Blogs and the Recent History of Dispossessed Academic Labor
Claire Bond Potter
A contemporary history of higher education in the United States is being written on the Internet. Academic bloggers interrupt and circumvent the influence of professional associations over debates about unemployment, contingent labor, publishing, tenure review, and other aspects of creating and maintaining a scholarly career. On the Internet, limited status and prestige, as well as one's invisibility as a colleague, are no barrier to acquiring an audience within the profession or creating a contemporary archive of academic labor struggles. At a moment of financial and political crisis for universities, these virtual historians have increasingly turned their critical faculties to scrutinizing, critiquing, and documenting the neoliberal university. Although blogging has not displaced established sources of intellectual prestige, virtual historians are engaged in the project of constructing their own scholarly identities and expanding what counts as intellectual and political labor for scholars excluded from the world of full-time employment.
In this open issue of German Politics and Society we are pleased to present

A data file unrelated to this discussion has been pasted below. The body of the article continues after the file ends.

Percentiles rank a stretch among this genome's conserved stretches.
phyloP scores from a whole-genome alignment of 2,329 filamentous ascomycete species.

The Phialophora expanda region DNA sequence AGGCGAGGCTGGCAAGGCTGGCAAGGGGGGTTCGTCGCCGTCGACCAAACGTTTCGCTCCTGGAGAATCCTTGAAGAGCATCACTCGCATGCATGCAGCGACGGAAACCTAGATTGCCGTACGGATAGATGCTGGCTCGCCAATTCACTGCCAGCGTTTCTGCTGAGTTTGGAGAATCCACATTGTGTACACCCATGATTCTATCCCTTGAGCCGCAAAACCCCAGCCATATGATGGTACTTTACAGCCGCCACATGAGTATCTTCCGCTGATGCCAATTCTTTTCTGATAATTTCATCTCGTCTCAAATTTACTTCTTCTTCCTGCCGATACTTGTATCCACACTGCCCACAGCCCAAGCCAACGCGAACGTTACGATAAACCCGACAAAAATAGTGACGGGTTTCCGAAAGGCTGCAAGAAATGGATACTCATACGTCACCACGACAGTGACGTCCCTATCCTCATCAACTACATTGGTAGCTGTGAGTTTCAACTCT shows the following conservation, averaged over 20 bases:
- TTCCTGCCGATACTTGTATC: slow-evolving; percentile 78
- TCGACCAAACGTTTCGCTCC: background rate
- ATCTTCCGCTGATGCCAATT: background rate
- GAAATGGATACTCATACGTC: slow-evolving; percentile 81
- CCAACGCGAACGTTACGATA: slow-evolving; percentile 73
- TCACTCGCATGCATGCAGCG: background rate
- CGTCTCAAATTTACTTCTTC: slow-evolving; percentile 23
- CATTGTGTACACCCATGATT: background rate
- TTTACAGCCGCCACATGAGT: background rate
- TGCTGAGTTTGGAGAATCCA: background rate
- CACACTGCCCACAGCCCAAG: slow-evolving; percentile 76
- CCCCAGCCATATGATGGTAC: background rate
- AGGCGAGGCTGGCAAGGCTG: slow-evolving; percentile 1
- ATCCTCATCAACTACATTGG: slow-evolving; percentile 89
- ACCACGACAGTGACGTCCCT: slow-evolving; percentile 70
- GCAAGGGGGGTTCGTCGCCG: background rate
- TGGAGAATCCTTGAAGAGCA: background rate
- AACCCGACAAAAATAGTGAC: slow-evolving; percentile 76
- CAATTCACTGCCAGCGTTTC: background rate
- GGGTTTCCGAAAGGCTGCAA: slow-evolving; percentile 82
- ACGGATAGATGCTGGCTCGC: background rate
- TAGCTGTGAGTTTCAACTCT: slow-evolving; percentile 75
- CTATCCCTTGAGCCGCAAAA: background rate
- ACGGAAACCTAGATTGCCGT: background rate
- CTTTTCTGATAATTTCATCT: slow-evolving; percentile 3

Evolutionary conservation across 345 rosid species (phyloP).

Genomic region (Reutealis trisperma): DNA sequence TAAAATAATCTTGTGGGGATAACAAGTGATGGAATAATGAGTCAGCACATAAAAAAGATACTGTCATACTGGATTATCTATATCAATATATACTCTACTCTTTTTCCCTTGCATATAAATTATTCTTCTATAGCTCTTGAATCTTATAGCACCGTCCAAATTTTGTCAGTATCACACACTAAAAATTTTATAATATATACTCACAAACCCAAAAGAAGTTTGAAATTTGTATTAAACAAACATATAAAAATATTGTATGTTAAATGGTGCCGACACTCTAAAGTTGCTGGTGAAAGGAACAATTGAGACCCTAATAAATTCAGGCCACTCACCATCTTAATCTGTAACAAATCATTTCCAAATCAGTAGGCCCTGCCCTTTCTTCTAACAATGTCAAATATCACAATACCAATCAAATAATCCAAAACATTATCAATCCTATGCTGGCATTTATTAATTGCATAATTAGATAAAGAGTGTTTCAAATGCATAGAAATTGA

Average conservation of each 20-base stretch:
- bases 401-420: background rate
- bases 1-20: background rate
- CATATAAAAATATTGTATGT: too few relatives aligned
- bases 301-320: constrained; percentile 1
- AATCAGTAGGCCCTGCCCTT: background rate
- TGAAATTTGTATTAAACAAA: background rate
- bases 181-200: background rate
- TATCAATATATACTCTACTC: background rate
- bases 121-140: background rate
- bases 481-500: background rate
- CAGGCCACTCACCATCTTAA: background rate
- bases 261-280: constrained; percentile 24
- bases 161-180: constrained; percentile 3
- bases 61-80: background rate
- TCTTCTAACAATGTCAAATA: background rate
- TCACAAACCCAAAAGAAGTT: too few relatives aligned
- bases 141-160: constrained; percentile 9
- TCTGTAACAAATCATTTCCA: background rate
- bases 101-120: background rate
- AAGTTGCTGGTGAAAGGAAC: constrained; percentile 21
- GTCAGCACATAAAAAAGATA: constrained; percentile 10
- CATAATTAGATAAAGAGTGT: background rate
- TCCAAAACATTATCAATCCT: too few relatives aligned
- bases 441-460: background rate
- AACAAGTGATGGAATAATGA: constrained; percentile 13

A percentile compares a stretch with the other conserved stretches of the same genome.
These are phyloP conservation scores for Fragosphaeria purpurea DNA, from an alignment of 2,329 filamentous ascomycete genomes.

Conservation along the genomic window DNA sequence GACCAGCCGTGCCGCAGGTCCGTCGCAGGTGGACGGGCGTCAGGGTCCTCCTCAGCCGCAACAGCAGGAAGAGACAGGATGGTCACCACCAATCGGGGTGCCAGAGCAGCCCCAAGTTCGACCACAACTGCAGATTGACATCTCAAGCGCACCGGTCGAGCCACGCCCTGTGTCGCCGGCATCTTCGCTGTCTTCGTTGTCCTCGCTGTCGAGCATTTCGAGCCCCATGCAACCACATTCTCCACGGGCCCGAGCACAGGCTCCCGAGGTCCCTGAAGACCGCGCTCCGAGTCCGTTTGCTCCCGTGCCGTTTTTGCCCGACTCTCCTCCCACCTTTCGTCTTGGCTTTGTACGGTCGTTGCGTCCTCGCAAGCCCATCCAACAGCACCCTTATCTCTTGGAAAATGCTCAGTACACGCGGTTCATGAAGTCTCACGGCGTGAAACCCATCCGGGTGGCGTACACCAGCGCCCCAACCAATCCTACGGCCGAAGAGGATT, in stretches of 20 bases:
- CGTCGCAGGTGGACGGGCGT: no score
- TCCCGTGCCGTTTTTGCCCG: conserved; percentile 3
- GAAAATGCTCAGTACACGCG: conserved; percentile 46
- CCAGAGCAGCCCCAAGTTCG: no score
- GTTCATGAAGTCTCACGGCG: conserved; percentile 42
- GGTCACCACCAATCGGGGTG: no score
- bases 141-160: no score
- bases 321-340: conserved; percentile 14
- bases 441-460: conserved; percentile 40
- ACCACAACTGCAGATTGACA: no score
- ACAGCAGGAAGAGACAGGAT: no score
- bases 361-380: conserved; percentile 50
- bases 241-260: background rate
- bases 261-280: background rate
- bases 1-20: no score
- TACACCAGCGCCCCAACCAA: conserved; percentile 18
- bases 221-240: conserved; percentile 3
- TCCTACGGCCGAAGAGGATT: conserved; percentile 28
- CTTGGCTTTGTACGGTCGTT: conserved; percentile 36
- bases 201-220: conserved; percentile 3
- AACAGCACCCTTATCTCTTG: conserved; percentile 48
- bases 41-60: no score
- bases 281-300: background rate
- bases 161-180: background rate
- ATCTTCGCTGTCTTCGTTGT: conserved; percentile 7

a number of contributions that address major aspects of current
debates in Germany. In our lead article, Helga Haftendorn sheds
light on the critical foreign policy triangle of Bonn, Paris, and Washington.
Always essential to the well being of each of these three
countries during the postwar period (indeed, an absolute cornerstone
to the flourishing of liberal democracies of the West), this triangular
relationship is about to experience major shifts in the years to
come. With the French openly challenging the Americans on all
fronts of public life—political, strategic, economic, cultural, even
moral—diplomacy will certainly become a good deal more complicated
for the new German government, as it tries to walk this
increasingly strained tightrope between Washington and Paris.
Visits, Relationships, and Healing in the Museum Space